Abdessalam Yassine, the Imam of Renewal

Abdelhak Bzioui

December 12, 2014

Nothing indeed is more poignant and heart- breaking than the passing of a man who is one of those God -Glorified be He- uses to revive His Din [Islam]. He is a man, from whom you learn, at every moment, by every word he says and on every occasion, lessons of firm conviction in these times of denial. You learn lessons of how to unyieldingly brave obstacles at a time everyone is turning away. From him you also draw lessons of dedication to God in such times of heedlessness. He is a man through whom God has revived certain disappearing sunan (established ways of life and worship) and certain fading glorious deeds. On top of which was his speaking up against tyrant rulers [former and present kings of Morocco] for which he had to undergo what he underwent… . He stood still and firm against all winds and storms, and set out to accomplish his major Qur’anic mission which is to raise avant-garde generations who would shoulder squarely the divine Message.

All along the history of Islam and Muslims, there have been a lot of religious scholars, but few innovating ones. Abdessalam Yassine is one of those who have come to inject new life into the pathetic Muslim Umma. He has come to breathe life into the values of justice alongside the values of spirituality and benevolence. He has come to revive precious meanings in the Umma; to remind it of its initial mission and of the Awful Tidings, the tidings of the hereafter and the encounter with God. He (may God bless his soul) reiterated: “Our silence on the Awful Tiding and our indifference to tell about the hereafter and our destiny after life is a breach of trust and a docile subscription to the world orchestra. Our silence is a submission to the power of a pre-Islam-like culture that does not know God (Glorified be He) besides deriding any statement or allusion to what awaits us after death.” Few are such innovators whom God (praised be He) uses to revive decomposed hearts by sowing the seeds of truthfulness and trust in God’s Promises.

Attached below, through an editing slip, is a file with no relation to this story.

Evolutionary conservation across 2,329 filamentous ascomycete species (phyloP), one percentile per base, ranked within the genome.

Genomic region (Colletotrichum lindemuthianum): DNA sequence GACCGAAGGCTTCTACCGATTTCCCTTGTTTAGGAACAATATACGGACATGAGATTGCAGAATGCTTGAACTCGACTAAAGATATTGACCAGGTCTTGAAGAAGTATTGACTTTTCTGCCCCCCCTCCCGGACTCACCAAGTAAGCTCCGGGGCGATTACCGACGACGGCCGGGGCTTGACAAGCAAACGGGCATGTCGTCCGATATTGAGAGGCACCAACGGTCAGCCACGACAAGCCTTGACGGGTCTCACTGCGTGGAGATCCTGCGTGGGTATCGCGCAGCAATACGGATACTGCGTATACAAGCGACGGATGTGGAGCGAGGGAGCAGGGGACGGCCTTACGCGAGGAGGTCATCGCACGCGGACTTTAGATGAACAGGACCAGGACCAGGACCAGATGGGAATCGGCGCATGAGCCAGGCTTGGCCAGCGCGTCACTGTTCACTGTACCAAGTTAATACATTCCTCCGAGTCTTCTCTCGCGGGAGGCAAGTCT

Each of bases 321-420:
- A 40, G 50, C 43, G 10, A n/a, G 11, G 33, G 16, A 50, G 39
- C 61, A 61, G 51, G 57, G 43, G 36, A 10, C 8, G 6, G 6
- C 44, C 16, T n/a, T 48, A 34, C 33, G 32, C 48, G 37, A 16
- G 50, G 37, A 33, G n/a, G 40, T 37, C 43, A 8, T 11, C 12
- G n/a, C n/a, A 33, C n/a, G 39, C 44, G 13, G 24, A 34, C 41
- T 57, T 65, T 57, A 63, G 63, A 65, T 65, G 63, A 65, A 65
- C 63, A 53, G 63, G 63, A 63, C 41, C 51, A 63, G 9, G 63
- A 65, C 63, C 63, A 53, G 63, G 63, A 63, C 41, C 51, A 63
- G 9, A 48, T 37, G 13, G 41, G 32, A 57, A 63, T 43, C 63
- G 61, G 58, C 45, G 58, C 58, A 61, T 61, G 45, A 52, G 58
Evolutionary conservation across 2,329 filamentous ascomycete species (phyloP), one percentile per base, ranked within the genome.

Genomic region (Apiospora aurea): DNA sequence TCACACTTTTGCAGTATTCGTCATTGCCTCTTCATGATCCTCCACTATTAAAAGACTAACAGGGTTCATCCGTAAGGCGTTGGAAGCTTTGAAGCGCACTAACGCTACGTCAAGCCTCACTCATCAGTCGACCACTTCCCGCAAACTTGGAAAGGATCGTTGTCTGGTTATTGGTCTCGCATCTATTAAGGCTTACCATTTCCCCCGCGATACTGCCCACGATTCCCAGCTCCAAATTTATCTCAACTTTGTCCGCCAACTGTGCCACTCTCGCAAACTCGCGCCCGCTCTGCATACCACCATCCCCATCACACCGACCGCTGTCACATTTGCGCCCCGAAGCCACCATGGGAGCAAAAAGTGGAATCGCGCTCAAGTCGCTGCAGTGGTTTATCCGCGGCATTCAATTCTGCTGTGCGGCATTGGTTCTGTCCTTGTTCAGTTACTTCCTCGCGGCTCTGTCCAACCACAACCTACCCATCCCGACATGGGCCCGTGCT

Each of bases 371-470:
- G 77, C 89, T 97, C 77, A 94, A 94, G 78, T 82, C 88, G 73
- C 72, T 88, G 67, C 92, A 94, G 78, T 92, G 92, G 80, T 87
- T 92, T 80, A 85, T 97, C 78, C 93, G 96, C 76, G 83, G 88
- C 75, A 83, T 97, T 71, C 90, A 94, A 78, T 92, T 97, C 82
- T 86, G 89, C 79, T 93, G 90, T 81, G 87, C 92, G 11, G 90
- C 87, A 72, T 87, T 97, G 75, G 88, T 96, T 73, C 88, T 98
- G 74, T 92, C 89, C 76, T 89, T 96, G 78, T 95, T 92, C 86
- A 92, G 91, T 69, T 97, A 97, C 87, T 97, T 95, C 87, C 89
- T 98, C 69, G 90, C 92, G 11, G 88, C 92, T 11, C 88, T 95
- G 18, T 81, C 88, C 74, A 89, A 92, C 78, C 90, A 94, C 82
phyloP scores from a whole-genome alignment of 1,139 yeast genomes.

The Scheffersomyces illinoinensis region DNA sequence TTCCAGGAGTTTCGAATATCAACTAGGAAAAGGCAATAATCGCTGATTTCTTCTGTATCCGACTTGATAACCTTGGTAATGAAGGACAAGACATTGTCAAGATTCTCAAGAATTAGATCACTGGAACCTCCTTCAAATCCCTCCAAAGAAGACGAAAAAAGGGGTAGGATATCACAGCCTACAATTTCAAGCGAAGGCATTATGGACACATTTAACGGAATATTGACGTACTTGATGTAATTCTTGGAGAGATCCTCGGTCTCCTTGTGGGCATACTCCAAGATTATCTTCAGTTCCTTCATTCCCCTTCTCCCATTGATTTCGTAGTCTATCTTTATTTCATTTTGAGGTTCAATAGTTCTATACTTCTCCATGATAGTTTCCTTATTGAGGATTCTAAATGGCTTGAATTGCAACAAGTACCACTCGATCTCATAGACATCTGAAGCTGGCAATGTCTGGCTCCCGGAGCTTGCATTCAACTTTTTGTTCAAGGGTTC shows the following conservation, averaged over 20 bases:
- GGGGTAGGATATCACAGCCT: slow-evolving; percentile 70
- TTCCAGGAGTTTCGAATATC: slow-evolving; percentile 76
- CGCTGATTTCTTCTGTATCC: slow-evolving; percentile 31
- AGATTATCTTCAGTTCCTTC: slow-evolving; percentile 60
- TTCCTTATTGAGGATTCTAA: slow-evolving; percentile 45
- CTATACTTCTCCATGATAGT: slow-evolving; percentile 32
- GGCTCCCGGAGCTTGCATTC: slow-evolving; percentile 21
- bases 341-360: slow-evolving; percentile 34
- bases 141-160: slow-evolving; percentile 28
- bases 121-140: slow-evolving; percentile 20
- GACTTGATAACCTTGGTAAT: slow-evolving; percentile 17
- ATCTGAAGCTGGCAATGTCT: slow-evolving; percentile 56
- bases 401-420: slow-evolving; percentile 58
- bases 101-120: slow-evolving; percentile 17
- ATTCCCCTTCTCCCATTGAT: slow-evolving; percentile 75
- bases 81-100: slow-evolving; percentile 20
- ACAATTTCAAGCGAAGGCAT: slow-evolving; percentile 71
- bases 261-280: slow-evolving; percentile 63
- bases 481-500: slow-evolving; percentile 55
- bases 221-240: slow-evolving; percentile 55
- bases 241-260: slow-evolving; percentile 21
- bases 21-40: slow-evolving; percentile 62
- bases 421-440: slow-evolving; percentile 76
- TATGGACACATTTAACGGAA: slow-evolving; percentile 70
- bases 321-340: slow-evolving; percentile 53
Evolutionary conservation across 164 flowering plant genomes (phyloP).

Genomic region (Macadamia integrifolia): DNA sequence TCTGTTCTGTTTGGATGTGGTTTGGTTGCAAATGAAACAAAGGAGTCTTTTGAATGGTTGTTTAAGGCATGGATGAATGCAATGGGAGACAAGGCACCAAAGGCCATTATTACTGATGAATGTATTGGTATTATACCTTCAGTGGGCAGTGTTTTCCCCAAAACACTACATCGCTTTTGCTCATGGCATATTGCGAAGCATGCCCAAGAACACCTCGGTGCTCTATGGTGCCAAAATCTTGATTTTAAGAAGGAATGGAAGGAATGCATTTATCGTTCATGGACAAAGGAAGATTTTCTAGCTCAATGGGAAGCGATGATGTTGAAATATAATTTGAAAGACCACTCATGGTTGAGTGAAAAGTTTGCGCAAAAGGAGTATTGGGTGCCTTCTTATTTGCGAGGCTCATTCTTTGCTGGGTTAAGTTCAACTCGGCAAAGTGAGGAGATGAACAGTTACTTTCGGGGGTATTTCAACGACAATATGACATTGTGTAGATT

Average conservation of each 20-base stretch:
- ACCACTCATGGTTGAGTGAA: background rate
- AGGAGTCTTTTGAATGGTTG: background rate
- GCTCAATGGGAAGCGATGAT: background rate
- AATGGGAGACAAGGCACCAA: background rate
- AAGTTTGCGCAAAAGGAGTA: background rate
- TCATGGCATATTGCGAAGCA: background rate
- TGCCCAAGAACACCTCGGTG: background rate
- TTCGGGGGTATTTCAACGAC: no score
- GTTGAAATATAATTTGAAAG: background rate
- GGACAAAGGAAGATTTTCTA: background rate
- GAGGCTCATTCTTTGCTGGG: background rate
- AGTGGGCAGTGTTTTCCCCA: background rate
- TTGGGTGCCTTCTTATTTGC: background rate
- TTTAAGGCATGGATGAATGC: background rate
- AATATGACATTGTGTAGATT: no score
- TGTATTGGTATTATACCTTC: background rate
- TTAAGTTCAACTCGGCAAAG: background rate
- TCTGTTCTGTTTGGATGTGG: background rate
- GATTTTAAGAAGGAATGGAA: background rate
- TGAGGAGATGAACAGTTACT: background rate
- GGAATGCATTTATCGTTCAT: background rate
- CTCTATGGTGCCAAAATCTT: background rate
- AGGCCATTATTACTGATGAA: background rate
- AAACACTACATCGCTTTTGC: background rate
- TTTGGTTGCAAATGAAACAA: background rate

Yassine views that Tarbiya (spiritual training) is the springboard towards any reform and that “sheer smokescreen is any remedy for fitna (trying times when pre-Islamic mixes with Islamic values in a Muslim society, resulting in loss of faith) that does not disinfect hearts from the germ of mischief through Tarbiya. The latter instills in the hearts the peace of faith and the reassurance of God. Otherwise, we would be beating about the bush”. Assured hearts come from praising God. God stated in the holy Quran “Verily, in the remembrance of Allah do hearts find assurance”. (Chapter 13, verse 28)

Yassine, may God bless his soul, used to have something secret in his relationship with God. He would captivate people around him with his abundant love, extreme humility, and far insight. He established a full-fledged trend in religious renewal based on knowledge, suluk (the active journey towards God) and Jihad (the strenuous effort and hard work in God’s cause). He would strongly reiterate the importance of remembering God, of counseling and of tarbiya through words, deeds and vigor.

I implore God’s mercy upon his soul. Eyes shed tears and hearts are saddened by his parting but we say only what would please our Lord: “to God we belong and to Him we shall return” (chapter 2, verse 156).

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